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The prime minister and the prime minister in a TV series are not the same thing at all.
Fun history2018-05-24 13:05:27

If the word "prince" is mentioned, I believe that the most direct response in everyone's mind is "below one person and above ten thousand people", assisting the emperor 's important minister in handling government affairs. If the word "prime minister" is mentioned again, I am afraid that the word that emerges in everyone's mind will still be "under one person, above 10,000 people." Since "Prince Minister" and "Prince Minister" both refer to the elders who are above 10,000 people, what is the difference between the two?

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First, the prime minister is an official, and the prime minister is a idiom.

Regarding the "principal prime minister" and "principal prime minister", everyone often mistakes them for the same concept. In fact, this is a wrong perception, the prime minister and prime minister are not an equivalent concept. Because in Chinese history, the prime minister is a clear official name, and the prime minister is a customary name for the assistant king to deal with government affairs, not an official position or office.

The term Prime Minister first appeared in the Warring States Period, and the vassal states in the Warring States Period set up the position of Xiangguo to assist the monarchs in handling national affairs. However, this Prime Minister is not an official with the Prime Minister today. The Prime Minister was an official who assisted the country in handling government affairs, and was his deputy. By the end of the Warring States Period, the Prime Minister gradually invaded the power of the Prime Minister, and the Prime Minister officially became a post with more than 10,000 people.

After the Qin Dynasty unified the six nations, he still set up the post of prime minister to assist the emperor in handling government affairs. After the establishment of the Western Han Dynasty, the system inherited from the Qin Dynasty still set the prime minister, and ordered him to assist the emperor, such as Xiao He and Cao Shen in the early Han Dynasty. It is precisely because of the high weight of the phase, it also lays down its position in people's hearts.

However, the prime minister has not always appeared in history as an official. When the Emperor of the Western Han Dynasty was sad , the name of the prime minister who had been attacked for more than 300 years was changed to "Situ." Since then, except for Shu Han and Cao Cao , the prime minister has been set up briefly, and his position has almost disappeared in history. It was not until the Tang Dynasty that there were left and right prime ministers, the title of the prime minister appeared in history again, and continued until Ming Taizu abolished the prime minister.

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The name of the prime minister appears almost the same as the prime minister. As early as in the Spring and Autumn and Warring States period period book " Zhuangzi ", there is a record of the prime minister. In " Lv's Spring and Autumn" it is even more blunt: The prime minister can be replaced on behalf of the monarch. "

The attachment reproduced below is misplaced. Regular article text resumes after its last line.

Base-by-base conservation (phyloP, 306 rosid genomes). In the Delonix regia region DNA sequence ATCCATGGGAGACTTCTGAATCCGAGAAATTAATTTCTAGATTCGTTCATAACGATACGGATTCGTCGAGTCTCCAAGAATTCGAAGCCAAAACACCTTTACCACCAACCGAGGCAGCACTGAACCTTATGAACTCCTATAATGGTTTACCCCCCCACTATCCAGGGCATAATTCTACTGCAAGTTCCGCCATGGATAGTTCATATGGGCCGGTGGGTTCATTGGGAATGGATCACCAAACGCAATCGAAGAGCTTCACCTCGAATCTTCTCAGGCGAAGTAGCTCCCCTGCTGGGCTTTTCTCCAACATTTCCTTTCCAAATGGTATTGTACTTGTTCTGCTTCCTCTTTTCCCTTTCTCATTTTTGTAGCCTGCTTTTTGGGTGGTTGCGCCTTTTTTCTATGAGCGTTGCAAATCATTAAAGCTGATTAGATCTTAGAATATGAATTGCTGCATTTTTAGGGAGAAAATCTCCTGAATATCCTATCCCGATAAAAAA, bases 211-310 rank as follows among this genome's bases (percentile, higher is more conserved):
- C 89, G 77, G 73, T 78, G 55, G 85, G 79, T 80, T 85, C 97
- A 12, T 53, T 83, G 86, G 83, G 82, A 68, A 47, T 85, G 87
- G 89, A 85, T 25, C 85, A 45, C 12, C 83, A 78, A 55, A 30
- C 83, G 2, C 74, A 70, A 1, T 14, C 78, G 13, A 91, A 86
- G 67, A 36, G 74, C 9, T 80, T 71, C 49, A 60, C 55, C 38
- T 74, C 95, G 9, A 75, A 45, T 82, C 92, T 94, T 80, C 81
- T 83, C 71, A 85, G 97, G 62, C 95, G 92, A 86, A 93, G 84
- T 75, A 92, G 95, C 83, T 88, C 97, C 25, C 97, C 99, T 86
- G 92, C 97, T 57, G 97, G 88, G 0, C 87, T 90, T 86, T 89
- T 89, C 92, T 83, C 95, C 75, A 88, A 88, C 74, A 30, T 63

But the prime minister is different from the prime minister, it is not an official position, but a habitual title. "Zai" means to dominate and manage; "Xiang" originally meant to be courteous to others, but also meant to assist. For this reason, the words "Jai" and "Xiang" are used in combination to refer to those who assist the king in handling political affairs, such as the prime minister, Shang Shuling, and Tongping Zhangshi.

Difference two, prime minister is prime minister, but prime minister is not necessarily prime minister

Mr. Zhu Zongbin once made a brilliant definition of the nature of the prime minister in China. He believes that as long as an official has the following powers in Chinese history, he can be called a "prime minister". 1. Must have "negotiation power" that can discuss government affairs with the emperor; 2. Have "exercise power", be able to supervise and urge hundred officials to perform government affairs. These two powers are indispensable , and as long as they are missing, they cannot be called prime ministers.

Therefore, according to Mr. Zhu's standards, the Prime Minister of the Han Dynasty , as the head of the Three Gongs, can not only discuss military affairs with the emperor, but also supervise Baiguan (Jiuqing) in handling government affairs.

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However, in China's history, not only the prime minister can be called the "prime minister". In fact, in the Wei, Jin, Southern and Northern Dynasties , Shang Shuling (or Shang Shutai), the chief of Shangshu (sometimes Shangshu left servant), the chief of the three provinces of Shangshu, Zhongshu, and Xiamen; and Tongping Zhangshi of the Song Dynasty can be called "Prime Minister". Although the cabinet ministers of the Ming Dynasty and the military ministers of the Qing Dynasty were also high weights, according to Mr. Zhu's standards, they failed to have both the "executive power" and the "discussion power" and could not be called prime ministers.

For this reason, Prime Minister and Prime Minister are not an equivalent concept. As long as the prime minister can basically be called the "prime minister", but not only the prime minister can be called the prime minister. In different stages of Chinese history, there are different officials who can be called prime ministers.


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